Heavy copper windings from transformers



    [ ... ]

    [ ... ]

    Aha! That is the name I was trying to remember. Thanks!
    I have used it, and it was the preferred way to remove the enamel from really fine magnet wire. Any mechanical means was more likely to shorten the wire. :-)

    An interesting point.

    Which I am not, and I don't think that "Iggy" is, either, for the purpose of buying from chemical suppliers. :-)
    Enjoy,         DoN.
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wrote:

If it costs you $62.50 to clean it up you break even- - - - -
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On Jun 1, 9:44 pm, Ignoramus20751 <ignoramus20...@NOSPAM. 20751.invalid> wrote:

Chances are its Formvar or the equivalent, that's a really tough baked- on lacquer/varnish and no solvent likely to shift it in the short term. You might try a segment and some aircraft paint stripper just to see. Probably the difference in price between #1 and #2 isn't going to offset your time and solvent costs.
Too bad nobody needed it, that was a pretty spendy power conditioner. It was probably on some minicomputer installation and those are deader than a dodo these days. Had one that was about 4' on a side running a Tandem back in the stone age at the shipyard. A multi-kilobuck installation, even without the gummint electricians installing it on overtime.
If it's old enough, those oil-filled capacitors may be a problem for you, PCBs were used in a lot of old ones, made a dandy dielectric. Too bad about the stuff being hazardous waste. Have to watch that with all old oil-filled electrical scrap.
Stan
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Yep, this is my conclusion also.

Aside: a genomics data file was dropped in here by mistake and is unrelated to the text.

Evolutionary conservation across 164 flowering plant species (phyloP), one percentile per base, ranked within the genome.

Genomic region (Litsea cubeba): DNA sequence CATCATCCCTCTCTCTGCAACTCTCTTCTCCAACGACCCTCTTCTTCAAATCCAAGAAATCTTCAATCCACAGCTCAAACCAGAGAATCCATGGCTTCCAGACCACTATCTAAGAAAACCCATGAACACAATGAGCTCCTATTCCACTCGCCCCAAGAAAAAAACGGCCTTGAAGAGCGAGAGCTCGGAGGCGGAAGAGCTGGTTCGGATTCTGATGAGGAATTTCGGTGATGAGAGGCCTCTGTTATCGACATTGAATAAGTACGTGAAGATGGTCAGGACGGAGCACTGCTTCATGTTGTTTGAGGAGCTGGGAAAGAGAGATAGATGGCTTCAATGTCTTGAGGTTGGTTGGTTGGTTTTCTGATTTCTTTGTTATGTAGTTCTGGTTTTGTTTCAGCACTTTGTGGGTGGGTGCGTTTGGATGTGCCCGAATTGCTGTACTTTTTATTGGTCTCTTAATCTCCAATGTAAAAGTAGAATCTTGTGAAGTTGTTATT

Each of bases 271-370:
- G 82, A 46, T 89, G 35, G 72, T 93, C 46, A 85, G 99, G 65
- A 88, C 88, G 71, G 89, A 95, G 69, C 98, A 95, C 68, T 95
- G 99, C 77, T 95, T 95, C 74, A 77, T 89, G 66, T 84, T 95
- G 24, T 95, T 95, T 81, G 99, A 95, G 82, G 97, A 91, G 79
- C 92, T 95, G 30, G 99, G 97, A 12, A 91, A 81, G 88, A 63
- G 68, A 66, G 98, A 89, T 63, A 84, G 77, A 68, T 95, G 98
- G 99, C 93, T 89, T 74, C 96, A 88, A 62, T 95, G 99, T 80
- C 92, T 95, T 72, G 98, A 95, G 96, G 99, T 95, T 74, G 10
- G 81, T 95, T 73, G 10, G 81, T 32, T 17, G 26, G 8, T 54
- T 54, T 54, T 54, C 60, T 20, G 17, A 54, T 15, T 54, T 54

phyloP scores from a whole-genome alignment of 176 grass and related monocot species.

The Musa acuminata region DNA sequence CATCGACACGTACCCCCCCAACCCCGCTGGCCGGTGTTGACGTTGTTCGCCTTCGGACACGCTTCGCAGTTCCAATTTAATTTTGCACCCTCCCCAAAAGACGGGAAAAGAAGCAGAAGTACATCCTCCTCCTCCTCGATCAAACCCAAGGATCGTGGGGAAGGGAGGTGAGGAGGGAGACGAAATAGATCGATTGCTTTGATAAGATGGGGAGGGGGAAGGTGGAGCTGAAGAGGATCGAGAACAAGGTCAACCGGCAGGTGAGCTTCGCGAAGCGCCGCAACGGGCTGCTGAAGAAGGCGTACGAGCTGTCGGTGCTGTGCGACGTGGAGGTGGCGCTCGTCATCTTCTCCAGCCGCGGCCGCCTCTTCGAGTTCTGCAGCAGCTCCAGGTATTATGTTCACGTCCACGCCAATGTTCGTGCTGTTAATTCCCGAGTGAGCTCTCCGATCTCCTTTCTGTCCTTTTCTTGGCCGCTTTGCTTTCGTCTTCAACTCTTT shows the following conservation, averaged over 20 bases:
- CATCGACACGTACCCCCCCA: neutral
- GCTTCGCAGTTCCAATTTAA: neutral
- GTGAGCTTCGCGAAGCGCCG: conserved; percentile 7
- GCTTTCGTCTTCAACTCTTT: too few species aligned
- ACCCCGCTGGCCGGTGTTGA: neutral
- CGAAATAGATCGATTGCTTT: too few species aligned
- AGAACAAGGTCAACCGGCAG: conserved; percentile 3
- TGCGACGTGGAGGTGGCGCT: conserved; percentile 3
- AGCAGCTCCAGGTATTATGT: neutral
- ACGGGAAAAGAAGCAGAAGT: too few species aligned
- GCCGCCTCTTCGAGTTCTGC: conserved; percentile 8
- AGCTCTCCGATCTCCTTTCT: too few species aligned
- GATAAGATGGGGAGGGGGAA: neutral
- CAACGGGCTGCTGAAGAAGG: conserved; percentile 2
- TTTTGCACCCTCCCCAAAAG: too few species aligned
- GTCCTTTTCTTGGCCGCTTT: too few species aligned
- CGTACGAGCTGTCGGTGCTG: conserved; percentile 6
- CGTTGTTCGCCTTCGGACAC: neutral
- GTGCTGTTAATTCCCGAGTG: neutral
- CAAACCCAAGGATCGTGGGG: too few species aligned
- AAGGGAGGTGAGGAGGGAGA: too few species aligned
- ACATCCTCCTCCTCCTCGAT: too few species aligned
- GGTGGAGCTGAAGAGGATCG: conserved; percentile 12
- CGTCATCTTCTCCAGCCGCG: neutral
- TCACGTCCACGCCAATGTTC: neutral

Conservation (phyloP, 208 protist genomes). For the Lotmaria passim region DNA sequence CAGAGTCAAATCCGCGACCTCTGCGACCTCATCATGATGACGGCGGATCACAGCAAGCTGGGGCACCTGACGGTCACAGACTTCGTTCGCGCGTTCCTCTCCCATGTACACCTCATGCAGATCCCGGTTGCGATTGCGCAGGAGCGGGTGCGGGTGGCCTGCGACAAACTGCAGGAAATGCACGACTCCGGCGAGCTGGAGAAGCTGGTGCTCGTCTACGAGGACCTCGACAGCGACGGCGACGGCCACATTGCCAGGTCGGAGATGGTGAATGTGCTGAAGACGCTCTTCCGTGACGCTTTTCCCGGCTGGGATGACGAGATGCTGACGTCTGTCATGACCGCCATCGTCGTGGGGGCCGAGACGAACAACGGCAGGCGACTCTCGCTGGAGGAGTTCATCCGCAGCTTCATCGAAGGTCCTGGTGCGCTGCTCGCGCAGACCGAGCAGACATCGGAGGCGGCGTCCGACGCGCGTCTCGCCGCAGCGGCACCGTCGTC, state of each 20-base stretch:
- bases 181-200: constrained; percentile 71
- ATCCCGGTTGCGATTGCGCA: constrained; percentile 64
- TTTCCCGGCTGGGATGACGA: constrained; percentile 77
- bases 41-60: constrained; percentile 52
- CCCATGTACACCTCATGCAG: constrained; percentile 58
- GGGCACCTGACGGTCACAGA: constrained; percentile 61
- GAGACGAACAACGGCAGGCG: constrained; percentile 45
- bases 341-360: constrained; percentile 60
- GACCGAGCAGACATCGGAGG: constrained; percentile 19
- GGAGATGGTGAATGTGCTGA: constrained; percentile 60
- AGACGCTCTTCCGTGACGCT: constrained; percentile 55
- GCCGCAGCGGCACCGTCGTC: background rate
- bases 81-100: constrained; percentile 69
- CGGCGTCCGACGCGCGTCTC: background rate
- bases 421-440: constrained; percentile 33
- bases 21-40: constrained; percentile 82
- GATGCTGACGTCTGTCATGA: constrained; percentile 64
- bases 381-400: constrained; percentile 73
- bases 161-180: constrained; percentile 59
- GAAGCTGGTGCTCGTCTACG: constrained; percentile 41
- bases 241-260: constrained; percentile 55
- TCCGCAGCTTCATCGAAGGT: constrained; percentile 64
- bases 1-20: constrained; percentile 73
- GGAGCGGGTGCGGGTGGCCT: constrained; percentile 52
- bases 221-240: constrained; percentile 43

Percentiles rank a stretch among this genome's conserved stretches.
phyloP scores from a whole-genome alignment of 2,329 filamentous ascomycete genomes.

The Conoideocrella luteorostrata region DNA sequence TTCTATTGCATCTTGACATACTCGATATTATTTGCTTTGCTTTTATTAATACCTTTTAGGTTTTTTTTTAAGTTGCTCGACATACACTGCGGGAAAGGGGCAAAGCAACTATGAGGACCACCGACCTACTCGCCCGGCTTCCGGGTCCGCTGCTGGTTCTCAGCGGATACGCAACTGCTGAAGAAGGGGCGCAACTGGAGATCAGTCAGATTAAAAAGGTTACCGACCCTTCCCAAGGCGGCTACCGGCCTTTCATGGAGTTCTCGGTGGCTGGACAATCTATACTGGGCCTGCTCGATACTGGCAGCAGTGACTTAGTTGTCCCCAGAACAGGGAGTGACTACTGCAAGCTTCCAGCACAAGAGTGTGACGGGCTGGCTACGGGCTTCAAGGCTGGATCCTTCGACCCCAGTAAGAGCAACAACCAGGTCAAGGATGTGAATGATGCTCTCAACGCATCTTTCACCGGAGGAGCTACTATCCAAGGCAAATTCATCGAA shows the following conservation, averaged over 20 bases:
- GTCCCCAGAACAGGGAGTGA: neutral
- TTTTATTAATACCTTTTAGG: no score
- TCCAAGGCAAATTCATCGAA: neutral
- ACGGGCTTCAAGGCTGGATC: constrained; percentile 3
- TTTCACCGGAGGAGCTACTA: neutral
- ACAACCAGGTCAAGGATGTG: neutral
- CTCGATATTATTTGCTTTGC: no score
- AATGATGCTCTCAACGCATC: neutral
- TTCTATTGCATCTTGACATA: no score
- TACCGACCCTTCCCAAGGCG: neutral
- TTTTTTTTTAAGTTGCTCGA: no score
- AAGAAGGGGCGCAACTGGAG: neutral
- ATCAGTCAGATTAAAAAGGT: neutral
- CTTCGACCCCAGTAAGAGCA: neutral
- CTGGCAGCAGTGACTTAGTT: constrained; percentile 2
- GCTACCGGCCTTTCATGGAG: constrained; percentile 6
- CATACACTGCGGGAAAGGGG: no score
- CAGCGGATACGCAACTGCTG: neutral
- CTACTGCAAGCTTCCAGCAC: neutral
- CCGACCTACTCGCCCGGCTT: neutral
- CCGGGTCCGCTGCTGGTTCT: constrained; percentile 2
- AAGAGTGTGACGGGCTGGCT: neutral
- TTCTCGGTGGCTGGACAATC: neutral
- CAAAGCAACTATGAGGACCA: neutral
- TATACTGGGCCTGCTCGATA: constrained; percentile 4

You are spot on, this stuff is way obsolete. Just not needed any more.

No, they are GE Dielektrols, "NO PCB" is written on all of them.
i
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    [ ... ]

    Depending on size and weight, I might have been able to use it. I run a lot of computers here, and having one big UPS instead of three of various sizes would be a benefit.
    Too late now, anyway.
    Enjoy,         DoN.
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It is not a UPS, it is a power conditioner, lots of transformers and capacitors. oil filled run caps. No batteries.

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wrote:

Those old Ferro UPS units are good - but terribly inefficient.
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I took one apart years ago, used its cabinet to house my second phase converter. Built like tanks.
i
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snipped-for-privacy@snyder.on.ca writes:

Indeed. An unloaded ferroresonant transformer draws ~35% of FLA. They make good heaters....
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So, are there better transformers now? What are they called?
i
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Ferroresonant transformers are magnetic flywheels. They take in line voltage, spin up a [physically imaginary] wheel, and the output "shaft" drives the load. They CAN change the voltage [240 in, 120 out...] but that is almost irrelevent.
Their purpose is to smooth out the power feeding the load. If there is a spike on the line, or a drop out, the flywheel keeps the output steady. They can typically bridge a loss of 3-5 full cycles.
They are also short-circuit proof. Short the output & they deliver the rated current, period.
But now, everything likely runs from a switcher supply; and it's cheaper to have that flywheel be in a capacitor.
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I learned something completely new today, thanks!
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    There were better ones (for many purposes -- e.g. more efficient ones) then, too. They are just plain transformers.
    The benefit of the ferroresonant ones is that they maintain close to the same output voltage through a fairly wide range of input voltages. The first ones I encountered were branded "Sola" and were just the ferroresonant transformer, without also being a UPS.
    The Best "Ferrups" used them to make it easier to maintain the voltage to the load -- and also the cycling of the transformer probably maintained power for a cycle or two while the inverter started -- driving extra windings on the same transformer.
    The ferroresonant transformers were least efficient with very little load. Get them up to say around 75% of full load and they are pretty good. (But yes, my three different sized Best UPS' do add significant heat to the room. Nice in winter, nasty in summer. :-)
    Enjoy,         DoN.
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